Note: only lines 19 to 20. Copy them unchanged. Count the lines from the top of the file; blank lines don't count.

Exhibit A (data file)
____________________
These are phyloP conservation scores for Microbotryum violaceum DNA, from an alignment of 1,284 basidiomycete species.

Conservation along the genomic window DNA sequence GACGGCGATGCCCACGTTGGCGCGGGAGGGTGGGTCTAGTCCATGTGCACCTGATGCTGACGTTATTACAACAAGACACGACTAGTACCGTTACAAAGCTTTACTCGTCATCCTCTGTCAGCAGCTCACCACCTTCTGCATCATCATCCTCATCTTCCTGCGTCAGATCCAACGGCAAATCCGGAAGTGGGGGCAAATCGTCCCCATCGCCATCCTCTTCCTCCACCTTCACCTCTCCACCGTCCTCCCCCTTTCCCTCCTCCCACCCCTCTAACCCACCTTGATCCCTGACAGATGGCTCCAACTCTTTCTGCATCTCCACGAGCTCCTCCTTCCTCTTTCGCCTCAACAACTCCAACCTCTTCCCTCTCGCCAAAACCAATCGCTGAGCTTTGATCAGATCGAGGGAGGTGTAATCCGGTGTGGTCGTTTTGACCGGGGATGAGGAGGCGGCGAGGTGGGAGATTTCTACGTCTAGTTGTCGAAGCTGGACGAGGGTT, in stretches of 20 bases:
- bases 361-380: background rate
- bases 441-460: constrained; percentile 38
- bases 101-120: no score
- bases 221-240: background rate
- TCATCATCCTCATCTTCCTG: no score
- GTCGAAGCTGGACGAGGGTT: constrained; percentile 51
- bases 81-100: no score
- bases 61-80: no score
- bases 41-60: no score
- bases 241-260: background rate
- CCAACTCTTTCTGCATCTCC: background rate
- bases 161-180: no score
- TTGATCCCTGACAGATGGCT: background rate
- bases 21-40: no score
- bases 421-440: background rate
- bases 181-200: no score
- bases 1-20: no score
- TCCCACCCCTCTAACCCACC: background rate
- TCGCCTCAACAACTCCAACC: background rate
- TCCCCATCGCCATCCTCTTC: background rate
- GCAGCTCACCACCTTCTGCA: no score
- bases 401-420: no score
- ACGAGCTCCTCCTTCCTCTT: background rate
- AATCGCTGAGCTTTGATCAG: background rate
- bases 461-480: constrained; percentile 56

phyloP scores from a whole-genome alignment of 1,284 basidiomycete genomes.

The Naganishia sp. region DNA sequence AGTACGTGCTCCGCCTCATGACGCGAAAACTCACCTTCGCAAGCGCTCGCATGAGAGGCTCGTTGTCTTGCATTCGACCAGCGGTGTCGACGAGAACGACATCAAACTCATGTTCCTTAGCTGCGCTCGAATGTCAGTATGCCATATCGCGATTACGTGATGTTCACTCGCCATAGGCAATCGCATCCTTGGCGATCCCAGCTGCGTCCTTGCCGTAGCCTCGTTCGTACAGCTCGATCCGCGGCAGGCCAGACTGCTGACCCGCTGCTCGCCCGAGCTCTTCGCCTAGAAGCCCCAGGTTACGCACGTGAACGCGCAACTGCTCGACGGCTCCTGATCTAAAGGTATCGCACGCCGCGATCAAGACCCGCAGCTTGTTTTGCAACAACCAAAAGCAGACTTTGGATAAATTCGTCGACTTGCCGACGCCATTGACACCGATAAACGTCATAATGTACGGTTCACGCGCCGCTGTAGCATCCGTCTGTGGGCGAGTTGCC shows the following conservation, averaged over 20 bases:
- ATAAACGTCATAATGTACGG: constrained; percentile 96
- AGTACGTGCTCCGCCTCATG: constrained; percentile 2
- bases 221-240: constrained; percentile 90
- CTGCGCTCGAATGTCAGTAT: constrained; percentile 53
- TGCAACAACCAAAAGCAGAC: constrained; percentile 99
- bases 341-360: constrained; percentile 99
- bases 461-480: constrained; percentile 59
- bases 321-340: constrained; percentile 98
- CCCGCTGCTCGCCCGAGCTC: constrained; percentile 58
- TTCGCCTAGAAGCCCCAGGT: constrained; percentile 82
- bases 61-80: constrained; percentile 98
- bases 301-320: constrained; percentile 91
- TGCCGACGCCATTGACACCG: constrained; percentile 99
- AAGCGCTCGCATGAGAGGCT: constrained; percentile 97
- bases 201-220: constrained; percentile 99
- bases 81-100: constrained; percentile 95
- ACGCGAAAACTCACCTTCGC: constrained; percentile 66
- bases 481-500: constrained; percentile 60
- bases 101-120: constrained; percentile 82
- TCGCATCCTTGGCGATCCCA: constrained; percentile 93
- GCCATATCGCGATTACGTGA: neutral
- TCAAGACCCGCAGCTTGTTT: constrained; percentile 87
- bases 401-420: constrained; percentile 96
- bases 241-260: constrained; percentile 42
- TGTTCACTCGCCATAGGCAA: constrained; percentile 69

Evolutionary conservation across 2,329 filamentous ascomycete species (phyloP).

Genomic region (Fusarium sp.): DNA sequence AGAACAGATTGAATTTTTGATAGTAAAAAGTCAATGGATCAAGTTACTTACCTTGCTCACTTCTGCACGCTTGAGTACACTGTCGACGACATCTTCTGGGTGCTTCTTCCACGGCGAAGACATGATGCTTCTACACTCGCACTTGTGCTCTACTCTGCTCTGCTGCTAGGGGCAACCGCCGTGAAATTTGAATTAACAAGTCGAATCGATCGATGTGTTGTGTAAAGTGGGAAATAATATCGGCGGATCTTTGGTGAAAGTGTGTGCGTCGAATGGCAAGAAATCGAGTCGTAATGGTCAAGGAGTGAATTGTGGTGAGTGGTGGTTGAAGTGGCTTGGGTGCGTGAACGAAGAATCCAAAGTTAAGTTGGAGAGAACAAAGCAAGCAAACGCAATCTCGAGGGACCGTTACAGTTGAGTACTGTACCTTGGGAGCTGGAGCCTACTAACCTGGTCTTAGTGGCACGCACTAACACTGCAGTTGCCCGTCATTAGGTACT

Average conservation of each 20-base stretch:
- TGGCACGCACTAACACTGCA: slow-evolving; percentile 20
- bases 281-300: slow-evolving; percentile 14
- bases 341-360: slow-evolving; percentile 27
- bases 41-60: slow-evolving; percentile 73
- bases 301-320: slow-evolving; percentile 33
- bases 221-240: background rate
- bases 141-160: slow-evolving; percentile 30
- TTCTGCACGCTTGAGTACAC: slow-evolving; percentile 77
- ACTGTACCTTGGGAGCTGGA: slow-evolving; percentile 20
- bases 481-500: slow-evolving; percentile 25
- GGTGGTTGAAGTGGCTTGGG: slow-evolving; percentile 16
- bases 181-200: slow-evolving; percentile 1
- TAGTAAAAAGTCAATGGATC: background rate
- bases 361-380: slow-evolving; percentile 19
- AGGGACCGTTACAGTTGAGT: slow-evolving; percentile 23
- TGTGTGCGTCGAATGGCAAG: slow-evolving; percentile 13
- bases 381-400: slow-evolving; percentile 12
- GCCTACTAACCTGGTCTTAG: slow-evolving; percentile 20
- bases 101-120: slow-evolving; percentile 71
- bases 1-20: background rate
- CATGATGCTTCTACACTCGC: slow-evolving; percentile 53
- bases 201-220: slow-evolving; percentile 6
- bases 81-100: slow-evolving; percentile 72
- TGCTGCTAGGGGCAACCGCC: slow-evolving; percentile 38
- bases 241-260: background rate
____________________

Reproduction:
- bases 1-20: no score
- TCCCACCCCTCTAACCCACC: background rate